- Reviews a Junior Master Gardener Program in Baton Rouge, looking specifically to the experimental class’ pretest and posttest scores. They found that “once weekly use of gardening activities and hands-on classroom activities help improve science achievement test scores.” This seems promising considering that it argues for positive outcomes in science achievement with as little as a once per week engagement (and science is a “high-need” subject area in the district).
- Keywords: education programs, science education, school gardens, test scores
Testing and Academic Outcomes
Berezowitz, Claire K. et al. “School Gardens Enhance Academic Performance and Dietary Outcomes in Children.” Journal of School Health. Vol. 85, No. 8. August 2015.
- Reviews 12 peer reviewed garden studies in US public schools, tracking increases/improvements in fruit and vegetable consumption as a result of school gardening programs.
- Argues that although “education on healthy living” and improvement in core academic performance may “appear to be competing concerns, they may interact beneficially”: “garden-based learning does not negatively impact academic performance or FV consumption and may favorably impact both” (508)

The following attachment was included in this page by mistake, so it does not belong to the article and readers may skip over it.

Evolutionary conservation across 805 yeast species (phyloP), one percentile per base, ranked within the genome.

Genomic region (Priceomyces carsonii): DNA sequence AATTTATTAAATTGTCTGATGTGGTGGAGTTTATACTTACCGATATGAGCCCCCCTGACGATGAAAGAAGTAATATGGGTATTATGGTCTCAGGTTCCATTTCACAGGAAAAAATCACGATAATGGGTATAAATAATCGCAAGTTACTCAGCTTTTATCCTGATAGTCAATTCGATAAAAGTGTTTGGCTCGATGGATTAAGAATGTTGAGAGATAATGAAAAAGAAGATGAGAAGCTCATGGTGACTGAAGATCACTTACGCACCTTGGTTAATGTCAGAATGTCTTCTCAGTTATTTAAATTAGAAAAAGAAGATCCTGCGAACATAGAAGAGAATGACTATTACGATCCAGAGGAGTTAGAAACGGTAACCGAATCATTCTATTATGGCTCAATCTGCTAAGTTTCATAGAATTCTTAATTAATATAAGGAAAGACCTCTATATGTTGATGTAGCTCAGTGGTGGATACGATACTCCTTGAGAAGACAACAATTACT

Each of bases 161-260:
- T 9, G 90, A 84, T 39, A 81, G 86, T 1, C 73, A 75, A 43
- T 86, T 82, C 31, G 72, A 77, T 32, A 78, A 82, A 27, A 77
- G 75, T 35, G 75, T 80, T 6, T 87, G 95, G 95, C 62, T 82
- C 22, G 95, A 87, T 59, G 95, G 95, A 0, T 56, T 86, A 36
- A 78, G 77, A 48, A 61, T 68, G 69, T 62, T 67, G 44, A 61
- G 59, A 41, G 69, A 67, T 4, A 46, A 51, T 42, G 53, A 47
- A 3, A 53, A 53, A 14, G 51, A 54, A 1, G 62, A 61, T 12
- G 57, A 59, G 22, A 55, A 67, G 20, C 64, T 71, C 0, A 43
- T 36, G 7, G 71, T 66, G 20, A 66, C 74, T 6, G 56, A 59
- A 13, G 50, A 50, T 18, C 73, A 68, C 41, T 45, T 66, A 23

- Keywords: nutrition and diet, curriculum, health
Figueroa, Ariana Mangual et al. “La Cosecha/The Harvest: Sustainable Models of School-Community Engagement at a Bilingual Program.” The Journal of the National Association for Bilingual Education. Vol. 37, No. 1. 2014.
- Focuses on a year long bilingual afterschool program in the Bay Area in which students planted, harvested, and sold produce grown at a school site
- Highlights “the pedagogical and communicative resources employed in educational heritage-language settings” (43)
- This might help situate gardens as an English language learning (ELL) tool in the context of NISD
- Keywords: school gardening, bilingual education, social justice
Williams, Dilafruz R. and P. Scott Dixon. “Impact of Garden-Based Learning on Academic Outcomes in Schools: Synthesis of Research Between 1990 and 2010” Review of Educational Research. Vol. 83, No. 2. 2013.
- This review evaluates 152 articles published between 1990 and 2010, specifically exploring academic outcomes of garden-based learning.
- The authors finds “a preponderance of positive impacts on direct academic outcomes with highest positive impact for science followed by math and language arts” (211). They also note indirect academic outcomes such as “social development.” While they acknowledge the need for more rigorous data-driven research, they note that their findings were “consistent across programs, student samples, and school types and within the disparate research methodologies used” (211).
Physical and Health Outcomes